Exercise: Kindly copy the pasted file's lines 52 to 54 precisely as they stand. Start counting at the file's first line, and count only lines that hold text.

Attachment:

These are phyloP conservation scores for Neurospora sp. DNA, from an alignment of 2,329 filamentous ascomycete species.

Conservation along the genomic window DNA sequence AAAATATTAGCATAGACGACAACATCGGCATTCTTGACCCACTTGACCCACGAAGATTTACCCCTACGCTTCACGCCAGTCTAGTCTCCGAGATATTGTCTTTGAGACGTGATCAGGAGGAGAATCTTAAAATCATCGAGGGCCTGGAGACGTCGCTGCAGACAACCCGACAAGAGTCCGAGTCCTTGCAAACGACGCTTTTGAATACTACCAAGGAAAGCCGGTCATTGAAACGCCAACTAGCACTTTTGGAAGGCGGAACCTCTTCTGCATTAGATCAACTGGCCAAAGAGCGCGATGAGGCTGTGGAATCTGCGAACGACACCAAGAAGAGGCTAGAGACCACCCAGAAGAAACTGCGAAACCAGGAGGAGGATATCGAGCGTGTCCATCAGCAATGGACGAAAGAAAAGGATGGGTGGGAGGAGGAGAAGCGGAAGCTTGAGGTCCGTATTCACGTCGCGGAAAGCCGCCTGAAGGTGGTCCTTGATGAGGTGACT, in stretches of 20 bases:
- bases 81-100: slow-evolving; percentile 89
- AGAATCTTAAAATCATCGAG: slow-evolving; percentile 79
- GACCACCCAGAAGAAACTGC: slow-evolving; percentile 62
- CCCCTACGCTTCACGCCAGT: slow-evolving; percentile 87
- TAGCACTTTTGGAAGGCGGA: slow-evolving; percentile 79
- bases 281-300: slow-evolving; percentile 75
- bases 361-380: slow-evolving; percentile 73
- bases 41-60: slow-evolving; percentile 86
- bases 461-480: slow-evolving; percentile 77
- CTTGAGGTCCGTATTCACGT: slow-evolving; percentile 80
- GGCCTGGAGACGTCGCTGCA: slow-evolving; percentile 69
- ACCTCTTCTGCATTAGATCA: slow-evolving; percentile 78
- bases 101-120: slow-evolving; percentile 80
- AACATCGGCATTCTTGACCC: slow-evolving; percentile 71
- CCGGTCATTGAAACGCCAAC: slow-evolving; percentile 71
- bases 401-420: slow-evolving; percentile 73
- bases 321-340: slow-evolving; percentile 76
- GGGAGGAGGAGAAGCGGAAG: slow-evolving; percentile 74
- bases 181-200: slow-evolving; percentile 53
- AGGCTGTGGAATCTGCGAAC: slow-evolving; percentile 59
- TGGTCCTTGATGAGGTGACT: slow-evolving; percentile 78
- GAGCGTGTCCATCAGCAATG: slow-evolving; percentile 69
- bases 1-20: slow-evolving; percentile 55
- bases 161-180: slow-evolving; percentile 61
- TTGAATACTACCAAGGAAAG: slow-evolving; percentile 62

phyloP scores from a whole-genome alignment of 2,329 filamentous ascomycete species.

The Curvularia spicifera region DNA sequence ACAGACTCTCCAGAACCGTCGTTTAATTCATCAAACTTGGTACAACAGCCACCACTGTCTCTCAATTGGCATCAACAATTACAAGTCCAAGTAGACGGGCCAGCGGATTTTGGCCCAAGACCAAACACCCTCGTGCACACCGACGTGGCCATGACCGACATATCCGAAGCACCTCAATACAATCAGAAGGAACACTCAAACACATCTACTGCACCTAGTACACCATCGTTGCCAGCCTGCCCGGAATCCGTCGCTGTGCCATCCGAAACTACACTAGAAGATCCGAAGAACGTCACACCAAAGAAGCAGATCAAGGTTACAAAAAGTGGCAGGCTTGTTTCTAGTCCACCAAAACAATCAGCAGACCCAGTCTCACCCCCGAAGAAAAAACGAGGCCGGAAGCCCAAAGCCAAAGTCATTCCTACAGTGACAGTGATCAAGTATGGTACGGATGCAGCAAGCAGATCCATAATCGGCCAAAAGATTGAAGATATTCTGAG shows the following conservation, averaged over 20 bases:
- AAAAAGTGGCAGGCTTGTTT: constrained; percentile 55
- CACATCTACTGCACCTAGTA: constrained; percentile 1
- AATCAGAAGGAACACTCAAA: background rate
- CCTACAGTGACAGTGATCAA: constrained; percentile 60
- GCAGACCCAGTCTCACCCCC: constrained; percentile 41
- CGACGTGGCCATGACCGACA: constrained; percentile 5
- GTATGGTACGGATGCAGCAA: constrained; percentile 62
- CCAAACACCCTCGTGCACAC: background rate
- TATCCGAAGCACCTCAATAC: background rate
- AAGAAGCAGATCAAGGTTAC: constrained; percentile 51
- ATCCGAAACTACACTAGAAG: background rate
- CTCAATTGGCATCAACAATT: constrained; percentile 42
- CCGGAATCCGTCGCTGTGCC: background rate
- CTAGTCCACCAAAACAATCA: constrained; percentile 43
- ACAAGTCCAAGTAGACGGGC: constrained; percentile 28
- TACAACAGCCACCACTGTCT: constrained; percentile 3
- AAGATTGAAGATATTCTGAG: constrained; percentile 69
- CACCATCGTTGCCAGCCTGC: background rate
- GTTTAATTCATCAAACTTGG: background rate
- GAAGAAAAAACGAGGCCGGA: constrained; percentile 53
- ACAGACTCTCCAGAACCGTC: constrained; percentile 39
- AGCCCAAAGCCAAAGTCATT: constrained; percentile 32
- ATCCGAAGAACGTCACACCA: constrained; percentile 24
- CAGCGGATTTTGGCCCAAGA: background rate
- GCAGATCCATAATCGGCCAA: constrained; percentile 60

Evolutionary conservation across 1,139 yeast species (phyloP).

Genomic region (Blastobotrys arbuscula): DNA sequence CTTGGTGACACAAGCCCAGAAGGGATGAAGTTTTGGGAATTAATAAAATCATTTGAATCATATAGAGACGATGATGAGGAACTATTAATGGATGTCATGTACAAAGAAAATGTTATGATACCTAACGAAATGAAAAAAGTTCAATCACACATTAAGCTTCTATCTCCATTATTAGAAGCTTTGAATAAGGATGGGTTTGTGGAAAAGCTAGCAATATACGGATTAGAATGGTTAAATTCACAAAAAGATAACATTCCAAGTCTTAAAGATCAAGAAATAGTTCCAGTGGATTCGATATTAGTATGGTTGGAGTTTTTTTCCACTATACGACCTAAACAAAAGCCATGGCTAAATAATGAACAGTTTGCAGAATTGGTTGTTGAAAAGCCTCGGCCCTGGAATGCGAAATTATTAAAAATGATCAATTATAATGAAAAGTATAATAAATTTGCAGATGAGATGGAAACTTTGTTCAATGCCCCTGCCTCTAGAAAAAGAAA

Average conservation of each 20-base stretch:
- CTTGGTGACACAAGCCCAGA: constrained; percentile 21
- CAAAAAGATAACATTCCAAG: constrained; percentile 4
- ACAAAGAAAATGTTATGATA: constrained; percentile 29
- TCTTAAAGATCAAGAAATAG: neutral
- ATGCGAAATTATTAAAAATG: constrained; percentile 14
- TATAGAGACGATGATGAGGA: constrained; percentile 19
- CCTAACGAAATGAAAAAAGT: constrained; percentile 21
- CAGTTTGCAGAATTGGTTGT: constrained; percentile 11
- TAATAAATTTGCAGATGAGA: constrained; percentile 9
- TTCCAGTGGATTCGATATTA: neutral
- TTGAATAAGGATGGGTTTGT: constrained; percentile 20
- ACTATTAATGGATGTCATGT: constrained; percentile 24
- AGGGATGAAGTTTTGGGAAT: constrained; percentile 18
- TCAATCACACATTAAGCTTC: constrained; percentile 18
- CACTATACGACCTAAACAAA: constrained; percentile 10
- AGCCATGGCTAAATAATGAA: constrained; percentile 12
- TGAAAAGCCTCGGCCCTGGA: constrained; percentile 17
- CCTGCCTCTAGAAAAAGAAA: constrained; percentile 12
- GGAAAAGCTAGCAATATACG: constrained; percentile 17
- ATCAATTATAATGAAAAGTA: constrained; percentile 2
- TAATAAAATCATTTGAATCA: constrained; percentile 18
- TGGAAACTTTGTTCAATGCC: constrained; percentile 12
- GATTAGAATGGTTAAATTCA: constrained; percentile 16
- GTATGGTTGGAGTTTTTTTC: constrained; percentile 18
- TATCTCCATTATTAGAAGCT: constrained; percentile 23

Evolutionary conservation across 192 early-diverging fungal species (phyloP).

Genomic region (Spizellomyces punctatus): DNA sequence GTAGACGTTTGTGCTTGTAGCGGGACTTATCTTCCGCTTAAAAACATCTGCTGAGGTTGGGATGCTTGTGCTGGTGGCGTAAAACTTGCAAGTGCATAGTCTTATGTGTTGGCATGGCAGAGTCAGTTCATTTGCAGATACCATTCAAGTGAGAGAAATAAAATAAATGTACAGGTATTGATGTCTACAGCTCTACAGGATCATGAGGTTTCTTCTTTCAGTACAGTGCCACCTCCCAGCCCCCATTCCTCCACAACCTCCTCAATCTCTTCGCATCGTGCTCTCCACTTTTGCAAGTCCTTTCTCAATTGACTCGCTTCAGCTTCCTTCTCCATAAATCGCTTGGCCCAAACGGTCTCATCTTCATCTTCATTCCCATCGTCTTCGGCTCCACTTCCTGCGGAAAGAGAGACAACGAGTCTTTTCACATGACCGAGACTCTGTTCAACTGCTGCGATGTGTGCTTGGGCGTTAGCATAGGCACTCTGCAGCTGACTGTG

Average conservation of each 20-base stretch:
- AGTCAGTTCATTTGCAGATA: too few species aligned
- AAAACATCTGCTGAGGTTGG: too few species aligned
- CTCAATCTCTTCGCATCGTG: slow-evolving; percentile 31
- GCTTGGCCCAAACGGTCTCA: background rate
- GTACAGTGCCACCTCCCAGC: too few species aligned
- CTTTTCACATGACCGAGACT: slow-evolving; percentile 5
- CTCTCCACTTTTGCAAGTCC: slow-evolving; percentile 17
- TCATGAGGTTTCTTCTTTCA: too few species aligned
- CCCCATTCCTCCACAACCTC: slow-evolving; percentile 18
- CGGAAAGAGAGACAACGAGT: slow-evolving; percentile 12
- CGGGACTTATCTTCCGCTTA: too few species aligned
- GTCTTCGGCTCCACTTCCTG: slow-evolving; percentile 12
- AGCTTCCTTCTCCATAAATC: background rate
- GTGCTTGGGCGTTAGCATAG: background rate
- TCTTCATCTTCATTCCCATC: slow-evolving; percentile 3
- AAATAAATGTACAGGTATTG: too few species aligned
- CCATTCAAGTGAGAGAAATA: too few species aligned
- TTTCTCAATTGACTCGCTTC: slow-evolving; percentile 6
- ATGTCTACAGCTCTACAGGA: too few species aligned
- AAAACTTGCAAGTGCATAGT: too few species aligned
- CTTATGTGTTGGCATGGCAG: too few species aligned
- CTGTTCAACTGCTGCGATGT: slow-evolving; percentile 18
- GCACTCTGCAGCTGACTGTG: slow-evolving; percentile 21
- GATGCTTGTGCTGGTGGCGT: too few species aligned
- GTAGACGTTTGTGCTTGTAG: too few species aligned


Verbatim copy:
- ATCCGAAGAACGTCACACCA: constrained; percentile 24
- CAGCGGATTTTGGCCCAAGA: background rate
- GCAGATCCATAATCGGCCAA: constrained; percentile 60